We did a study with Elizabeth Blackburn who got the Nobel Prize for discovering telomerase, the role of telomeres, the ends of our chromosomes that regulate how love we live. She found that as you get older, your telomeres get shorter. As your telomeres get shorter, your life gets shorter, and the risk of premature death from pretty much everything goes up proportionate to that. We still have the only controlled study showing that any intervention, in this case, these same lifestyle changes, can actually lengthen telomeres.
With all of this talk about personalized diets and personalized lifestyle interventions and precision medicine, I think that’s great if you’re talking about targeting a special new immunotherapy for pancreatic cancer type, cell type, but for most of these chronic diseases, it’s wasn’t like one there was one set of diet and lifestyle recommendations for reversing heart disease, a different one for diabetes or prostate or whatever. It was the same for all of them and the more you change, the more you improve at any age. I think in part because a lot of these chronic conditions share underlying disease pathways like chronic inflammation, oxidative stress, and so on, and they manifest in different ways. So, the longer I do this work, the simpler it becomes.
Kirkpatrick: Well, that’s a great thing in some ways. It certainly makes things simple.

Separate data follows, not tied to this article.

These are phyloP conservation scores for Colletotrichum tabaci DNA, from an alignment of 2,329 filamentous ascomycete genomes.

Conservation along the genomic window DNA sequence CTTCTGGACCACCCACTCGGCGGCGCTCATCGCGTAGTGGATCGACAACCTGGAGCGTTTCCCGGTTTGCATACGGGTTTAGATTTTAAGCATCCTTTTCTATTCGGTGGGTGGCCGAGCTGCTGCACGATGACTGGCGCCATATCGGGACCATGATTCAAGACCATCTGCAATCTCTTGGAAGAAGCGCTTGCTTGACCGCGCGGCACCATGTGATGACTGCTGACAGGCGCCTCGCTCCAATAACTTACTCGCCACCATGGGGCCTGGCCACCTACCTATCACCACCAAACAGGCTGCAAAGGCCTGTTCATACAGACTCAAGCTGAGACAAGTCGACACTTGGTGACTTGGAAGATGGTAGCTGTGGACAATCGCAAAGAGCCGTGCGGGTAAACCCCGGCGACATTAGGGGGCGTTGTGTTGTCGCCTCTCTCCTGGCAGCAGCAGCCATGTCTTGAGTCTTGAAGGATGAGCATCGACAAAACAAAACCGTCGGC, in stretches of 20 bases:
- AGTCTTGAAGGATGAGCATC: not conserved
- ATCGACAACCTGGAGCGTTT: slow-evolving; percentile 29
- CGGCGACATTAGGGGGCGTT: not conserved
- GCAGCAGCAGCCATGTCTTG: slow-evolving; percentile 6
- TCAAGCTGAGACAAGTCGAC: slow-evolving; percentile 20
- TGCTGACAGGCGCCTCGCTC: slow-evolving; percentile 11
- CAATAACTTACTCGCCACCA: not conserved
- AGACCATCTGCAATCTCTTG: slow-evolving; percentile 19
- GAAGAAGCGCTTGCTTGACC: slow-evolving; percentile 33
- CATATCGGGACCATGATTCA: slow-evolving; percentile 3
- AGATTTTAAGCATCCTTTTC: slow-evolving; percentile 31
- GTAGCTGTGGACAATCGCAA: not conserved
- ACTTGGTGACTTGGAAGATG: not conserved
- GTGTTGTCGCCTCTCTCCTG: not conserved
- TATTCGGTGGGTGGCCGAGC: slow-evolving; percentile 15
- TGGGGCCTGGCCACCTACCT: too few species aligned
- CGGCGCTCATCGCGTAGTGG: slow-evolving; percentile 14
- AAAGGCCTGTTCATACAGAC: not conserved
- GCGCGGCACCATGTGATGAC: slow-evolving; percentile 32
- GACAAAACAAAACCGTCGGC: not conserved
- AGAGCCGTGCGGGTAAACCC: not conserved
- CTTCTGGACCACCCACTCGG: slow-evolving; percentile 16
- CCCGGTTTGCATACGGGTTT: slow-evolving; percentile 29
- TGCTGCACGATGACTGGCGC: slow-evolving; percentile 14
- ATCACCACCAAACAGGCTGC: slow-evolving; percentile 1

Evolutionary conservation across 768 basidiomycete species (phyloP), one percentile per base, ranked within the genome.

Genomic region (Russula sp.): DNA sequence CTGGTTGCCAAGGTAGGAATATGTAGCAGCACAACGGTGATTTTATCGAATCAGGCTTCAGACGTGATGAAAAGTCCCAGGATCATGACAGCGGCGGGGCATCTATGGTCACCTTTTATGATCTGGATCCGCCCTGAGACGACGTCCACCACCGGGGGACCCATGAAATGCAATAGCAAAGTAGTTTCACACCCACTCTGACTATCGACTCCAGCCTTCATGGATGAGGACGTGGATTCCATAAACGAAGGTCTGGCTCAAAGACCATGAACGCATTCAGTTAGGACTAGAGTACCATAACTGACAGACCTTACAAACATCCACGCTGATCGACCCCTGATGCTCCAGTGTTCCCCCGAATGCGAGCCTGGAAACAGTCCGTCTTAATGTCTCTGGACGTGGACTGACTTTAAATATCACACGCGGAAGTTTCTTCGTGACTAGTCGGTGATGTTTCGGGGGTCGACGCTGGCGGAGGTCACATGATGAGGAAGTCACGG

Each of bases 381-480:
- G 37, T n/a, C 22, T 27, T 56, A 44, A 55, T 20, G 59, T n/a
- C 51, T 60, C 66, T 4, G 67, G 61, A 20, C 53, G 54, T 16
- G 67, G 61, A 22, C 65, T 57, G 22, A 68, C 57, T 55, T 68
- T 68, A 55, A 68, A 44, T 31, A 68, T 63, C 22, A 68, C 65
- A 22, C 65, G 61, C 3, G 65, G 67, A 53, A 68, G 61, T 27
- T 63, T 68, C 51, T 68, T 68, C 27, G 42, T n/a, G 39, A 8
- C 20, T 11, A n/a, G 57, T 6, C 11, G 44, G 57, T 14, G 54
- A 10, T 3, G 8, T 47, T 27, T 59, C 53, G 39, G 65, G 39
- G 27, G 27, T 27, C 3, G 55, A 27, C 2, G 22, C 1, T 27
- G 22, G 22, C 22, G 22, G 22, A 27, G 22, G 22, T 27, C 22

Ornish: Steve Jobs used to always say he was more proud of what he left out of the iPhone than what he put into it. When you really understand something, when you make it your life you can really—I mean, people don’t know anything about it can make it simple and people who spend their whole lives doing it can make it simple.
Kirkpatrick: Well, the good thing is that we kind of know what we should do.
Ornish: And there is a real convergence of agreement about that.
Kirkpatrick: But the weird thing is we don’t do what we should do.
Ornish: Not always.
Kirkpatrick: Well, the majority of us, 75% of Americans are obese or something like that, just to name one statistic. I know one of the reasons you wanted to speak at this conference was because you’ve been giving a lot of thought to the media environment and the kind of digitized landscape in which we live and the phone addiction that we are all prey to, almost literally everyone, and how it dovetails with what you’ve learned so talk a little bit about how you’re thinking about that.
Ornish: Well, if information were enough for people to change then nobody would smoke. It’s not like I’d say, “Hey, David, smoking is bad for you,” and you go, “Oh, I didn’t know that. I’ll quit today.” Everybody knows that. It’s on every package of cigarettes. It’s not enough to give people information. It’s not enough just to focus on their behavior.
We have to work at a deeper level. Really the essence of all of my work in a sentence is to treat the cause. If you say, “Why do people smoke?” or, for that matter, overeat, as you indicated or drink too much, or take opioids, or work too hard, or spend too much time playing video games, or whatever it happens to be.